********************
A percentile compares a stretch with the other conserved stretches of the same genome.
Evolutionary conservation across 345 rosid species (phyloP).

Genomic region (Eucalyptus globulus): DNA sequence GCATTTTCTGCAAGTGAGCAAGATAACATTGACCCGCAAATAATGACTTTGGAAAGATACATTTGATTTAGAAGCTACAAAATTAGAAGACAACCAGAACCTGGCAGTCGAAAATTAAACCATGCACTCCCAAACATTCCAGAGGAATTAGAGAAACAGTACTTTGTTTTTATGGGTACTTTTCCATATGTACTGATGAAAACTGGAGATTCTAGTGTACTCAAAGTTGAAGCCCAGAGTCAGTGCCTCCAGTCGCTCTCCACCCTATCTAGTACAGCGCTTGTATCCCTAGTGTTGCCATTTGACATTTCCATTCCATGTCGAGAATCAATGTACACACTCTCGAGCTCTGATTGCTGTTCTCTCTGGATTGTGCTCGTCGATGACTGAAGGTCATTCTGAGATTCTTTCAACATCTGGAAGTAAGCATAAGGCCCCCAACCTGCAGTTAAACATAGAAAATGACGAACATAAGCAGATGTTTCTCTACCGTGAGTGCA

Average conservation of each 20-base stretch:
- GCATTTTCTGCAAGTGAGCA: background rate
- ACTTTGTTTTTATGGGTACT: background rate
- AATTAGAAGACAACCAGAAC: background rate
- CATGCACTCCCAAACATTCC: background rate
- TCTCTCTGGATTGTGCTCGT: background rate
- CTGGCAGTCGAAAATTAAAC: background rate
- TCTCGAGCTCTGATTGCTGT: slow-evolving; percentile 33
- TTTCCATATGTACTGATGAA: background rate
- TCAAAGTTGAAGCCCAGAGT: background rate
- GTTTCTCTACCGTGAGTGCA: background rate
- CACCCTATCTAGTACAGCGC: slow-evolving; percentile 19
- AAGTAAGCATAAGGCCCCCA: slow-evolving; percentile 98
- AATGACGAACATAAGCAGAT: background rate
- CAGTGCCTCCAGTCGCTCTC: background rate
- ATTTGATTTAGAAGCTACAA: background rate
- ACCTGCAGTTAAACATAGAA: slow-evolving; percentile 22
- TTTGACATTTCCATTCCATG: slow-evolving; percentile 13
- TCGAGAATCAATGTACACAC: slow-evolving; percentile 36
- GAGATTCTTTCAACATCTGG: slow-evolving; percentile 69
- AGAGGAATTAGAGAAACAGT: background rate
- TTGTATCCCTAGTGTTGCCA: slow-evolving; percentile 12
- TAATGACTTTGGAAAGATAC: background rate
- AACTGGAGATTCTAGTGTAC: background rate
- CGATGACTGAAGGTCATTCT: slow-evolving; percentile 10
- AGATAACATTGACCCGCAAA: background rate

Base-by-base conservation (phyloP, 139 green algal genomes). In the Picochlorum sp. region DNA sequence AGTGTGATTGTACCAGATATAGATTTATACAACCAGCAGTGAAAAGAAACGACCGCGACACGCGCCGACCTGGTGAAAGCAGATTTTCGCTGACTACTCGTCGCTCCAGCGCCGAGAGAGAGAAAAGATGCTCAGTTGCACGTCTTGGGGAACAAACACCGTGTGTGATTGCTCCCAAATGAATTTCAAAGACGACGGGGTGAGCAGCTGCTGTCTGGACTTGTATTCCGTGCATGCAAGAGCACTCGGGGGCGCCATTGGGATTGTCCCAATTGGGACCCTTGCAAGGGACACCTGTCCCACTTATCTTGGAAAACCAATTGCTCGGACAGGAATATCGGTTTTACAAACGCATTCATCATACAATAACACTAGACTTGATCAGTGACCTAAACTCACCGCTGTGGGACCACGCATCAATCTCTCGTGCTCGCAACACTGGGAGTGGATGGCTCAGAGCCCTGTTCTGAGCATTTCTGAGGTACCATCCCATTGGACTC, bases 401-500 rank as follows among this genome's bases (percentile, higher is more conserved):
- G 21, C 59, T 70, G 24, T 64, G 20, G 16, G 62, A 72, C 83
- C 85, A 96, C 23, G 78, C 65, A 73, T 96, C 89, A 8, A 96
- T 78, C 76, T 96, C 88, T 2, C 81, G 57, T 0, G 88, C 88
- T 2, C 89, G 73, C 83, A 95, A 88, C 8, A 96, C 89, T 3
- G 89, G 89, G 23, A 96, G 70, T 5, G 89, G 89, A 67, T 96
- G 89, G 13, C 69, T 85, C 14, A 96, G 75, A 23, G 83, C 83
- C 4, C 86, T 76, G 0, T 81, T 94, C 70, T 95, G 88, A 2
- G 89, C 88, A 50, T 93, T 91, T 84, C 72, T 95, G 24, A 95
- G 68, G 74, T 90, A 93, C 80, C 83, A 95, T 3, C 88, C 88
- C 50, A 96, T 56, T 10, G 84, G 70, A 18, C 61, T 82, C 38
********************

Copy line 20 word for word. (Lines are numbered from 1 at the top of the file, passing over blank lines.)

- ACCTGCAGTTAAACATAGAA: slow-evolving; percentile 22